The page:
27 – Gilles Villeneuve

Is there a more evocative combination than Gilles Villeneuve and 27? Immortalised as the French-Canadian and that number have become, it’s easy to forget that he only raced with it 19 times – all of 1981 and the first three grands prix of ’82. Clearly, that was enough to enter it into F1 folklore, but he used #12 on 31 occasions in 1978 and ’79. His final two wins – in Monaco and Spain in 1981 aboard Ferrari’s first turbocar, the 126CK – certainly help those nostalgic feelings, as does his death during qualifying for the Belgian GP at Zolder in May ’82 at the wheel of the stunning #27 126C2. Number 27: sempre Gilles!   


34 – Kevin Schwantz

Texan 500cc ’bike hero ‘Revvin Kevin’ Schwantz made the number 34 his own, from the minute he took the first of his 25 500cc career wins – on the Pepsi Suzuki RGV500 in the Japanese GP at Suzuka in 1988. He finished eighth that year, but from 1989 until his final full season in ’94 he didn’t finish outside the top four in the title race, taking 24 more wins for Suzuki, by then sporting Lucky Strike colours, and a career-high maiden world championship crown in 1993. Schwantz’s association with the number 34 has been further enshrined by his presence in Goodwood’s Barry Sheene Memorial Trophy race in 2014-’15 on 500cc Manx Nortons wearing, of course, #34.


43 – Richard Petty

For sheer longevity and household-name status, you can’t top NASCAR legend ‘King Richard’ Petty and his beloved number 43. The American stockcar idol first emblazoned the number on his Oldsmobile in the inaugural Daytona 500 in 1959, his 11th race in NASCAR’s premier league. The race was won that day by Petty’s father Lee, wearing #42. Petty Jr went on to score a record 200 NASCAR wins between 1960 and 1992, taking 192 of them with #43. Of those eight occasions, he didn’t use his famous number to win, six of them came with #41 and two with #42 (one in 1962 and one in ’66), just like his father some years earlier.


46 –­ Valentino Rossi 

When Valentino Rossi, arguably the greatest motorcycle racer of all time, was just a few months old in 1979, his father Graziano took three 250cc World Championship GP wins on a Morbidelli wearing the number #46. And that little fact goes an awfully long way to explain why Rossi Jr has used the number for his entire career – in the 125, 250, 500 and Moto GP categories. The Italian took 12 125cc wins and the 1997 title, 14 250cc wins and the 1999 crown, 13 500cc and the final riders’ championship in 2001 and, to date, 75 MotoGP victories and six titles – all with #46. If all that doesn’t make it one of the best tie-ups, nothing does.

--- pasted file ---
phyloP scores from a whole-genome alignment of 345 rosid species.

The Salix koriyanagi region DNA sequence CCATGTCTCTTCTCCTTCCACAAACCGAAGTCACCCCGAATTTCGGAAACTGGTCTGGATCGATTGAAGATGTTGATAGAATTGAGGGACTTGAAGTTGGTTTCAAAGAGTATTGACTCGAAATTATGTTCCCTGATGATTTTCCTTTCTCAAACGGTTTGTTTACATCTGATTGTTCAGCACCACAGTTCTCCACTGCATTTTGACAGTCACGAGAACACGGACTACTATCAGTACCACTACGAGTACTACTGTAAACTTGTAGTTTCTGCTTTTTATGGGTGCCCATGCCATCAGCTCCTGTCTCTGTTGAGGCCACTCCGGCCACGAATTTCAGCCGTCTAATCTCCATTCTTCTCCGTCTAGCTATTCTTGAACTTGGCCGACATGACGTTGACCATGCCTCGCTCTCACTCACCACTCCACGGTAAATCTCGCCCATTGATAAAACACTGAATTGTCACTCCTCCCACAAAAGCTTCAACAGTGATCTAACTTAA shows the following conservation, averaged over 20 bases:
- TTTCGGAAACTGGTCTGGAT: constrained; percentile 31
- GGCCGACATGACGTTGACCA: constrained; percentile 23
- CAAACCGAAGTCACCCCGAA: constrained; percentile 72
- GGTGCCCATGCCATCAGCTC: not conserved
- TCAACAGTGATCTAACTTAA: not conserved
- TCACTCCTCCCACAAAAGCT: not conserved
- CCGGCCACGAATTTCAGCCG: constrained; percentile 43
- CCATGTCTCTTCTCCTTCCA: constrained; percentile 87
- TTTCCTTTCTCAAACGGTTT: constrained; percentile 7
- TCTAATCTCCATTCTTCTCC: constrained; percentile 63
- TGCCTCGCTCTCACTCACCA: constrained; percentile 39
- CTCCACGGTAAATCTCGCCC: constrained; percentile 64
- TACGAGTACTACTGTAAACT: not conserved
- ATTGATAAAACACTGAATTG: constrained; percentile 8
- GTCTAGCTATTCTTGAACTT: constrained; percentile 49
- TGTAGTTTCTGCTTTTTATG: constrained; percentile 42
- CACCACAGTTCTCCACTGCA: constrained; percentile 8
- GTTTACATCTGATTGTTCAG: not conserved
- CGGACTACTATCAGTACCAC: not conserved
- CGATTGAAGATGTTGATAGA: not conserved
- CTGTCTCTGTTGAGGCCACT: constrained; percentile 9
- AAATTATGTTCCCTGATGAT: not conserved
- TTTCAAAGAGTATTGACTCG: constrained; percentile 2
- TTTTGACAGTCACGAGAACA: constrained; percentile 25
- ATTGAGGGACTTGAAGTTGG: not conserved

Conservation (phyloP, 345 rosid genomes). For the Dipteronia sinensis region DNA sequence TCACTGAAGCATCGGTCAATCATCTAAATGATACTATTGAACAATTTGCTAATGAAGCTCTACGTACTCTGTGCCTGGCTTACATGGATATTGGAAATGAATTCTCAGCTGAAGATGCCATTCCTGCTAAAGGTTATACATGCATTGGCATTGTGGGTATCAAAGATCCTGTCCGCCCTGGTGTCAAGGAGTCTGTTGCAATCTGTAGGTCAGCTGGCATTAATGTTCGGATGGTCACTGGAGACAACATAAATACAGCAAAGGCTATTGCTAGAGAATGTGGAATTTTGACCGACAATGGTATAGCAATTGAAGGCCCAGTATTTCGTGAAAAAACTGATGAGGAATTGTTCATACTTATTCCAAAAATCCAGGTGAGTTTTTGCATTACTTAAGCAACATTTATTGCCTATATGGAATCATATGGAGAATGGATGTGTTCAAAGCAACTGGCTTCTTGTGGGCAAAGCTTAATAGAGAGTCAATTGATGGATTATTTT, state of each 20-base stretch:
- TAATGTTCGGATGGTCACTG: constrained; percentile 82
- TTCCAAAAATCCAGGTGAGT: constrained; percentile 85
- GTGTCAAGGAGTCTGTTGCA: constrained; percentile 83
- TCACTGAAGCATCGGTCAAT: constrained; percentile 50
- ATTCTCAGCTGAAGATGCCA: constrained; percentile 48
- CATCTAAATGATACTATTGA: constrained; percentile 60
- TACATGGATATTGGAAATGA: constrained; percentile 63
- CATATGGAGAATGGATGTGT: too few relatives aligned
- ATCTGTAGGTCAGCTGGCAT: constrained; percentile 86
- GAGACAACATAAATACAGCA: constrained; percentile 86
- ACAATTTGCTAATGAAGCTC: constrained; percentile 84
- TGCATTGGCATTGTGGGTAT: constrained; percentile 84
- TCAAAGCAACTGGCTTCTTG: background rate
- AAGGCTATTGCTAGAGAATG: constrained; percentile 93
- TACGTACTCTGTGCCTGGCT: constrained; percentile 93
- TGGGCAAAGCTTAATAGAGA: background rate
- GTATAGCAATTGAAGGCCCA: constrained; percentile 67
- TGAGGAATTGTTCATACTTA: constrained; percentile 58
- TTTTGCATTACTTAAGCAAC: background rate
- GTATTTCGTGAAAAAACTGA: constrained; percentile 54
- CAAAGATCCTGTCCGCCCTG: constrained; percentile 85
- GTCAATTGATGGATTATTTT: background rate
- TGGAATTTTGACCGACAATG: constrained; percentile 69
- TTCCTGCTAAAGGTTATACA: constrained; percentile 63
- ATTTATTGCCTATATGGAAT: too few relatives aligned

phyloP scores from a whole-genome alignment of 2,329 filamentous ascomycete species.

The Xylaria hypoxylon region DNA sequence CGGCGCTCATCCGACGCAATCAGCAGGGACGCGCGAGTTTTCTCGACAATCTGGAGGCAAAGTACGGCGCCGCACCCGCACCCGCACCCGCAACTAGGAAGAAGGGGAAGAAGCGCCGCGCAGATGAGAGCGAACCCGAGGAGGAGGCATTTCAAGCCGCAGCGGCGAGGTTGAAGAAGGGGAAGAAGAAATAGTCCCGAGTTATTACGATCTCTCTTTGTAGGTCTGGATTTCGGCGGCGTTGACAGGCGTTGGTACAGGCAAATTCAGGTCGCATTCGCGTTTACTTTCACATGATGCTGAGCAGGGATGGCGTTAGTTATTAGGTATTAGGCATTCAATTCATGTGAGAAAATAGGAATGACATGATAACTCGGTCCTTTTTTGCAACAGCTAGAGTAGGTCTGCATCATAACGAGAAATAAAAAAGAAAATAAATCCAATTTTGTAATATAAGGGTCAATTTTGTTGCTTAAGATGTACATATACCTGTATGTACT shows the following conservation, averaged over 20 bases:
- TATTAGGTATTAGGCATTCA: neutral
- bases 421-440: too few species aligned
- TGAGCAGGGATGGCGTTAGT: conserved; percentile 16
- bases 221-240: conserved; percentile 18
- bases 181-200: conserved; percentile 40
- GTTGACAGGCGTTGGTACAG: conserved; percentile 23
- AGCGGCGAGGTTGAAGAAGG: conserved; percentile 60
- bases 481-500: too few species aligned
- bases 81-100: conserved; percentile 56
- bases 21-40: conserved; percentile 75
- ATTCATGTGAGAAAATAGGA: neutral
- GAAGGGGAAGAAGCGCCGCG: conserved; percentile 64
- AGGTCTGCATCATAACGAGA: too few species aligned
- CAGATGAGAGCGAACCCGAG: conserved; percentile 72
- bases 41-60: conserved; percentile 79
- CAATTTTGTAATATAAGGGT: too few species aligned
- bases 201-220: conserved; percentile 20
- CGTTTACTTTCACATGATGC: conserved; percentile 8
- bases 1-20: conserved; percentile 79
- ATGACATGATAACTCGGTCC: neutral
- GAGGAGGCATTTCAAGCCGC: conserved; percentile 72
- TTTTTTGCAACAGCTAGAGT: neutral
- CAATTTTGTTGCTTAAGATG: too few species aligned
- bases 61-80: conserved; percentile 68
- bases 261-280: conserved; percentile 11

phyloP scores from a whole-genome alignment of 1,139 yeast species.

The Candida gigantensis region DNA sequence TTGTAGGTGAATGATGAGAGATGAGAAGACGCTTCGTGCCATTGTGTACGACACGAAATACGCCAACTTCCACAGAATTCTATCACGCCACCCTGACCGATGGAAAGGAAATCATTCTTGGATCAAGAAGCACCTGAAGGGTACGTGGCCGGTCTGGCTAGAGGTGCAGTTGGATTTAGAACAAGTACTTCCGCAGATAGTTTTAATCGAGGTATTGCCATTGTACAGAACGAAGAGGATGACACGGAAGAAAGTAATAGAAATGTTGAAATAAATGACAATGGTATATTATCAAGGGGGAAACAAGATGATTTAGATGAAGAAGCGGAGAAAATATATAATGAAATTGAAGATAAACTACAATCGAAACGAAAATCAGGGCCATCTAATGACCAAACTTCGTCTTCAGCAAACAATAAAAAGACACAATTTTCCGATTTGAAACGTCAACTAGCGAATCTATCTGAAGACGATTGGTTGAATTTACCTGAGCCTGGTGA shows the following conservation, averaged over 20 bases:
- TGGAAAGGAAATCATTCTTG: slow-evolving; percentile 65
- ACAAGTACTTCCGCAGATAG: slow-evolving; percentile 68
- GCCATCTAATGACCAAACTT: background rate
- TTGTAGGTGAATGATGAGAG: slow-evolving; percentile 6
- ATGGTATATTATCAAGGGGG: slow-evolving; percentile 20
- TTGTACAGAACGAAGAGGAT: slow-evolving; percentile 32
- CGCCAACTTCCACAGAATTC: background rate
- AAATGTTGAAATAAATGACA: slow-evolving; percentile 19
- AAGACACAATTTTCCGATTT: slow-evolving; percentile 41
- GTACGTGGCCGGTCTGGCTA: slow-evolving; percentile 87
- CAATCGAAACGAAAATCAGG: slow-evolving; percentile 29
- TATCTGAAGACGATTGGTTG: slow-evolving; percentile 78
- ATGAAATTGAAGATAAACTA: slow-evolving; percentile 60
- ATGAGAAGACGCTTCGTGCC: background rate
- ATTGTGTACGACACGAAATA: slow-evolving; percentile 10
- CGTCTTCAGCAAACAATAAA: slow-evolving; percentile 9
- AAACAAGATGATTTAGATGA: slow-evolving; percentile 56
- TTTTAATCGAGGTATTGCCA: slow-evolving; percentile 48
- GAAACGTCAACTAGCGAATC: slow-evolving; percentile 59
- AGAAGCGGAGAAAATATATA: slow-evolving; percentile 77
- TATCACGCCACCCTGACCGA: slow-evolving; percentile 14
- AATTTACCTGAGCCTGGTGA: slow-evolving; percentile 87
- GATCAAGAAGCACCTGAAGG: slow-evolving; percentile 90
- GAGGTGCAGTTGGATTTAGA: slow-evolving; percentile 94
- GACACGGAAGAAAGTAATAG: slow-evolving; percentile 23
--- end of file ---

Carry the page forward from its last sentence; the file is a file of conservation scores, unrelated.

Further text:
59 – Brumos Racing

Uniquely in this company, the #59 stands out for its association with a team rather than a driver. For years the Jacksonville, Florida-based Brumos Porsche team, founded by racer Peter Gregg and sponsored by the Brumos dealership, ran the number on its white Porsches, complemented by a distinctive red-and-blue striped livery. Gregg and fellow US sportscar ace Hurley Haywood won countless races in the 1970s, including the Daytona 24 Hours and Sebring 12 Hours on several occasions. Many years later, the re-formed team took another win in the 2009 Daytona classic, with a Porsche-engined Riley MkXI. All those years later, it was still cool. 


722 – Stirling Moss

Stirling Moss, Denis Jenkinson, Mercedes-Benz 300 SLR #722, 1955 Mille Miglia: that collection of words and numbers written or spoken together sends shivers down the spine. The combination dominated the World Sportscar Championship-qualifying, 1000-mile Italian road race to win in a shade over 10 hours – which equates to an average speed, on public, unclosed roads, of almost 100 miles an hour – and by more than half an hour. Think about that for a second. And the significance of #722? It represented the start time of the Moss/Jenkinson ‘Silver Arrow’. So, at precisely 7.22am on Sunday May 1st, 1955, a legend was born.

Photographs courtesy of LAT Images